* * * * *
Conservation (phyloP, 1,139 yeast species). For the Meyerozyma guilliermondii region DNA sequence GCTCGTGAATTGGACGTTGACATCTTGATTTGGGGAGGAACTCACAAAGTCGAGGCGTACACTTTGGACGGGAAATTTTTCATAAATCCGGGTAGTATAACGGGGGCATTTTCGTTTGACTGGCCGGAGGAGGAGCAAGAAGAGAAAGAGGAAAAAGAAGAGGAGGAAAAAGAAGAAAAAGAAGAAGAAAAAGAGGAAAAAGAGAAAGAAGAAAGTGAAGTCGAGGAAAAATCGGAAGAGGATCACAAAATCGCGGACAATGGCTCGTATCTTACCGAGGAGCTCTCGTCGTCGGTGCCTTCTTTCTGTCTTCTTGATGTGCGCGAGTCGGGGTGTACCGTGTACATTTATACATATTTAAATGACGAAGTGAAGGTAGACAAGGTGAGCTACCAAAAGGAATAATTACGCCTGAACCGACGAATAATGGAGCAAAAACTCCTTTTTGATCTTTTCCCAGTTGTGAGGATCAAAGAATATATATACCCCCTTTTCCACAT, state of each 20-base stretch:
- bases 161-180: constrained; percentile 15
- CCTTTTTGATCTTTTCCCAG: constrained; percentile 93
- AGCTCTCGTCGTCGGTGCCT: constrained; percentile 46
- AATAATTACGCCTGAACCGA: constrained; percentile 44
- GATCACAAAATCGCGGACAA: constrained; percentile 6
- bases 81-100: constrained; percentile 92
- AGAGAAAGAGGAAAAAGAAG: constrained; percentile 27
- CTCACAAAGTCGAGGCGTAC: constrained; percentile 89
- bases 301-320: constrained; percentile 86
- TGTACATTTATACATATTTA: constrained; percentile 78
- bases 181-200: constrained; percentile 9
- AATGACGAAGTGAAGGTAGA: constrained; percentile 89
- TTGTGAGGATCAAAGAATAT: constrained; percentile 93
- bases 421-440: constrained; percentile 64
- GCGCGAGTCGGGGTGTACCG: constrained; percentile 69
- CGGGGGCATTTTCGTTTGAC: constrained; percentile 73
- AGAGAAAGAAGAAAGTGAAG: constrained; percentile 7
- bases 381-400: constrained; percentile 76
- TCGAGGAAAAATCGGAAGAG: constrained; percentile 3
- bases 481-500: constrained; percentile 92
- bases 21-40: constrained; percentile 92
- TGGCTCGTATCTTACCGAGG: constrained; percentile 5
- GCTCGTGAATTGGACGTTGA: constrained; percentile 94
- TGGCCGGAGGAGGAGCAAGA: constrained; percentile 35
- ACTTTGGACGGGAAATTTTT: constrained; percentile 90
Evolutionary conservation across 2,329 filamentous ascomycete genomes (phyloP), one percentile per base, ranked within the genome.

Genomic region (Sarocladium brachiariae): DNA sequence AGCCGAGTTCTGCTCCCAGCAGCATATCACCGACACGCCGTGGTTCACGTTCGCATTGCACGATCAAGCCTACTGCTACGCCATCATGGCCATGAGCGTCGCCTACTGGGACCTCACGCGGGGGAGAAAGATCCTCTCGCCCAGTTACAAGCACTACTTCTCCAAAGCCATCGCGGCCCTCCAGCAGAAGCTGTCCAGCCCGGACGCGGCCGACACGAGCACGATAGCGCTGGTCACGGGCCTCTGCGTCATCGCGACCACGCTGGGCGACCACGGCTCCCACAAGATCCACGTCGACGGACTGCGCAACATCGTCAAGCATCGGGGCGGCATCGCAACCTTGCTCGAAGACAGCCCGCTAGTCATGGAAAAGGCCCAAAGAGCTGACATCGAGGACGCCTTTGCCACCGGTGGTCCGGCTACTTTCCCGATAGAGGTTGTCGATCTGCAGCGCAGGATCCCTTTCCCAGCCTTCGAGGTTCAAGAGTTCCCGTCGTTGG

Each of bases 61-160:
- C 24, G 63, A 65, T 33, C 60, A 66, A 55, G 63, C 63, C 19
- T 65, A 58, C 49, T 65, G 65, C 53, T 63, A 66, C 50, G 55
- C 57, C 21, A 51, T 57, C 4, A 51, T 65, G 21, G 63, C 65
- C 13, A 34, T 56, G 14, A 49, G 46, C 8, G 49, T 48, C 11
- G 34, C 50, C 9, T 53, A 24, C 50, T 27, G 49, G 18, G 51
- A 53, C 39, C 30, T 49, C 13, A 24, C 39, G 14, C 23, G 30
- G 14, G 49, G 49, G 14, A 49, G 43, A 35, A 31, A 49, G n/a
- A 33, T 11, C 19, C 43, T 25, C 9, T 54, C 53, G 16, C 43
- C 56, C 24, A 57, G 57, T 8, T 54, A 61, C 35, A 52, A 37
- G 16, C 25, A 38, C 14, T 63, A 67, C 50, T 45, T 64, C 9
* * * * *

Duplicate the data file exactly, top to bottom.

Conservation (phyloP, 1,139 yeast species). For the Meyerozyma guilliermondii region DNA sequence GCTCGTGAATTGGACGTTGACATCTTGATTTGGGGAGGAACTCACAAAGTCGAGGCGTACACTTTGGACGGGAAATTTTTCATAAATCCGGGTAGTATAACGGGGGCATTTTCGTTTGACTGGCCGGAGGAGGAGCAAGAAGAGAAAGAGGAAAAAGAAGAGGAGGAAAAAGAAGAAAAAGAAGAAGAAAAAGAGGAAAAAGAGAAAGAAGAAAGTGAAGTCGAGGAAAAATCGGAAGAGGATCACAAAATCGCGGACAATGGCTCGTATCTTACCGAGGAGCTCTCGTCGTCGGTGCCTTCTTTCTGTCTTCTTGATGTGCGCGAGTCGGGGTGTACCGTGTACATTTATACATATTTAAATGACGAAGTGAAGGTAGACAAGGTGAGCTACCAAAAGGAATAATTACGCCTGAACCGACGAATAATGGAGCAAAAACTCCTTTTTGATCTTTTCCCAGTTGTGAGGATCAAAGAATATATATACCCCCTTTTCCACAT, state of each 20-base stretch:
- bases 161-180: constrained; percentile 15
- CCTTTTTGATCTTTTCCCAG: constrained; percentile 93
- AGCTCTCGTCGTCGGTGCCT: constrained; percentile 46
- AATAATTACGCCTGAACCGA: constrained; percentile 44
- GATCACAAAATCGCGGACAA: constrained; percentile 6
- bases 81-100: constrained; percentile 92
- AGAGAAAGAGGAAAAAGAAG: constrained; percentile 27
- CTCACAAAGTCGAGGCGTAC: constrained; percentile 89
- bases 301-320: constrained; percentile 86
- TGTACATTTATACATATTTA: constrained; percentile 78
- bases 181-200: constrained; percentile 9
- AATGACGAAGTGAAGGTAGA: constrained; percentile 89
- TTGTGAGGATCAAAGAATAT: constrained; percentile 93
- bases 421-440: constrained; percentile 64
- GCGCGAGTCGGGGTGTACCG: constrained; percentile 69
- CGGGGGCATTTTCGTTTGAC: constrained; percentile 73
- AGAGAAAGAAGAAAGTGAAG: constrained; percentile 7
- bases 381-400: constrained; percentile 76
- TCGAGGAAAAATCGGAAGAG: constrained; percentile 3
- bases 481-500: constrained; percentile 92
- bases 21-40: constrained; percentile 92
- TGGCTCGTATCTTACCGAGG: constrained; percentile 5
- GCTCGTGAATTGGACGTTGA: constrained; percentile 94
- TGGCCGGAGGAGGAGCAAGA: constrained; percentile 35
- ACTTTGGACGGGAAATTTTT: constrained; percentile 90
Evolutionary conservation across 2,329 filamentous ascomycete genomes (phyloP), one percentile per base, ranked within the genome.

Genomic region (Sarocladium brachiariae): DNA sequence AGCCGAGTTCTGCTCCCAGCAGCATATCACCGACACGCCGTGGTTCACGTTCGCATTGCACGATCAAGCCTACTGCTACGCCATCATGGCCATGAGCGTCGCCTACTGGGACCTCACGCGGGGGAGAAAGATCCTCTCGCCCAGTTACAAGCACTACTTCTCCAAAGCCATCGCGGCCCTCCAGCAGAAGCTGTCCAGCCCGGACGCGGCCGACACGAGCACGATAGCGCTGGTCACGGGCCTCTGCGTCATCGCGACCACGCTGGGCGACCACGGCTCCCACAAGATCCACGTCGACGGACTGCGCAACATCGTCAAGCATCGGGGCGGCATCGCAACCTTGCTCGAAGACAGCCCGCTAGTCATGGAAAAGGCCCAAAGAGCTGACATCGAGGACGCCTTTGCCACCGGTGGTCCGGCTACTTTCCCGATAGAGGTTGTCGATCTGCAGCGCAGGATCCCTTTCCCAGCCTTCGAGGTTCAAGAGTTCCCGTCGTTGG

Each of bases 61-160:
- C 24, G 63, A 65, T 33, C 60, A 66, A 55, G 63, C 63, C 19
- T 65, A 58, C 49, T 65, G 65, C 53, T 63, A 66, C 50, G 55
- C 57, C 21, A 51, T 57, C 4, A 51, T 65, G 21, G 63, C 65
- C 13, A 34, T 56, G 14, A 49, G 46, C 8, G 49, T 48, C 11
- G 34, C 50, C 9, T 53, A 24, C 50, T 27, G 49, G 18, G 51
- A 53, C 39, C 30, T 49, C 13, A 24, C 39, G 14, C 23, G 30
- G 14, G 49, G 49, G 14, A 49, G 43, A 35, A 31, A 49, G n/a
- A 33, T 11, C 19, C 43, T 25, C 9, T 54, C 53, G 16, C 43
- C 56, C 24, A 57, G 57, T 8, T 54, A 61, C 35, A 52, A 37
- G 16, C 25, A 38, C 14, T 63, A 67, C 50, T 45, T 64, C 9